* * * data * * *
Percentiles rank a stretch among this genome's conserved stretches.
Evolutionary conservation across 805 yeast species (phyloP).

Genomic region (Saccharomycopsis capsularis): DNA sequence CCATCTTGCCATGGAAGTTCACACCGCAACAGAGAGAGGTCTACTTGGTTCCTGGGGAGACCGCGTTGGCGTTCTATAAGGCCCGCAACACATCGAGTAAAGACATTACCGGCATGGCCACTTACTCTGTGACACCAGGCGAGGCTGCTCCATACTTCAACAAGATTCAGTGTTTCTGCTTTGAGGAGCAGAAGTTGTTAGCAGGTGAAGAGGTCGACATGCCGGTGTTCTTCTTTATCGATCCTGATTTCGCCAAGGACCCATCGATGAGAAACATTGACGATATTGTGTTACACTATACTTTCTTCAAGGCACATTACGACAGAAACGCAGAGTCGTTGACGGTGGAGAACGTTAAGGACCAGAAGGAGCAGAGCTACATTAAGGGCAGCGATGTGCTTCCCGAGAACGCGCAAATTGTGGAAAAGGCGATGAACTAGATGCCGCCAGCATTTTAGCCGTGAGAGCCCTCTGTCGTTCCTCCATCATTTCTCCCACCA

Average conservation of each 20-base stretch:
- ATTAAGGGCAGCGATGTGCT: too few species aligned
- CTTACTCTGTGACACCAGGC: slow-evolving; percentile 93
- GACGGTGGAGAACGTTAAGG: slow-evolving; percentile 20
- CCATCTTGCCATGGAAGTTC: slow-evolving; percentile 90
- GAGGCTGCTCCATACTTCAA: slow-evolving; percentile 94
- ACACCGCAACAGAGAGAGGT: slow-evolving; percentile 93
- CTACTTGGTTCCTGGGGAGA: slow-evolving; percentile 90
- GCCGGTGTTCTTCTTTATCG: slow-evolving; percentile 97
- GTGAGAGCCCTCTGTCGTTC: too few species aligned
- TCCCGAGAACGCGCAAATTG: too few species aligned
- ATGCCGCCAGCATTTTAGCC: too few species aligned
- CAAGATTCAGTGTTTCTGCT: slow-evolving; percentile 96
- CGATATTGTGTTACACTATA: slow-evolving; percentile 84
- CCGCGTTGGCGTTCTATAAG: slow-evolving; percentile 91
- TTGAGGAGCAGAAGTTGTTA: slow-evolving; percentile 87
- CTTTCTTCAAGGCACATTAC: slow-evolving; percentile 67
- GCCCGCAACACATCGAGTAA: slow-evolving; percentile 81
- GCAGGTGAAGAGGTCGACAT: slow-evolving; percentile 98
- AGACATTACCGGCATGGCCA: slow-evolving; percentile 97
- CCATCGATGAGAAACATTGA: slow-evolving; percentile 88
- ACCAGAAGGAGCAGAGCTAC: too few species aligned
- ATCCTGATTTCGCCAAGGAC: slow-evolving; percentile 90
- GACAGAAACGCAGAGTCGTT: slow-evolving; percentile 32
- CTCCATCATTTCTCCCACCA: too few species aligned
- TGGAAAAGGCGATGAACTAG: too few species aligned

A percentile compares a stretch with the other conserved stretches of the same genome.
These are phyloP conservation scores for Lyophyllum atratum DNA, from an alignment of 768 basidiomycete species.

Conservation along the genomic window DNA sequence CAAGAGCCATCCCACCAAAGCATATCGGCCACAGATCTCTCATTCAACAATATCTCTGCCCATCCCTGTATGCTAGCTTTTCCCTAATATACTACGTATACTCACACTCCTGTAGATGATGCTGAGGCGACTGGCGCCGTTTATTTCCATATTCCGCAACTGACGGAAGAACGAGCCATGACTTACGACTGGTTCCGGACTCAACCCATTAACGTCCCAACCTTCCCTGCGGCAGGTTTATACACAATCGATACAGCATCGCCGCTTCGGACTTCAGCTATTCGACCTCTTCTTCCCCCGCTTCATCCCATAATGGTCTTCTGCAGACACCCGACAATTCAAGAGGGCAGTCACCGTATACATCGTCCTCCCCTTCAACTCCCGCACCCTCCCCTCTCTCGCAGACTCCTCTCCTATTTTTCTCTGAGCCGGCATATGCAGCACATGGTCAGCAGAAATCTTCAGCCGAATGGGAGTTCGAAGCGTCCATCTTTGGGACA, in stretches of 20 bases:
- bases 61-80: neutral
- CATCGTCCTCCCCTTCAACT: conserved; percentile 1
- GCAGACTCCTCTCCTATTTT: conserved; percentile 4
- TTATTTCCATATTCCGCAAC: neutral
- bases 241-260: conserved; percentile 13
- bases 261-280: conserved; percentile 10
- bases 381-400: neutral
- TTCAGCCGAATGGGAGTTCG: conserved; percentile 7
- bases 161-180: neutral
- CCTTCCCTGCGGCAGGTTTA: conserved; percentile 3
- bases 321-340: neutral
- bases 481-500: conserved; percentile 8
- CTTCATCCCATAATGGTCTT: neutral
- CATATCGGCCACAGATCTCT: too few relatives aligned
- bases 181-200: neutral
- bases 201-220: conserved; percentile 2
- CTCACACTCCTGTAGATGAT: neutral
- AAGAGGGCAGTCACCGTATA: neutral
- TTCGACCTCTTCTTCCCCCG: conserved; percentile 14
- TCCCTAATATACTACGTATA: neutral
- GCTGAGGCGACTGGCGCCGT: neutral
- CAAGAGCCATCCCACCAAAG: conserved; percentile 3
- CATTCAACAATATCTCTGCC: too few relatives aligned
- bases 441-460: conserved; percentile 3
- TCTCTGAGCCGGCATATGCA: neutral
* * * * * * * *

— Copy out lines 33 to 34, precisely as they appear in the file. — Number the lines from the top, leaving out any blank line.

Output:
- bases 61-80: neutral
- CATCGTCCTCCCCTTCAACT: conserved; percentile 1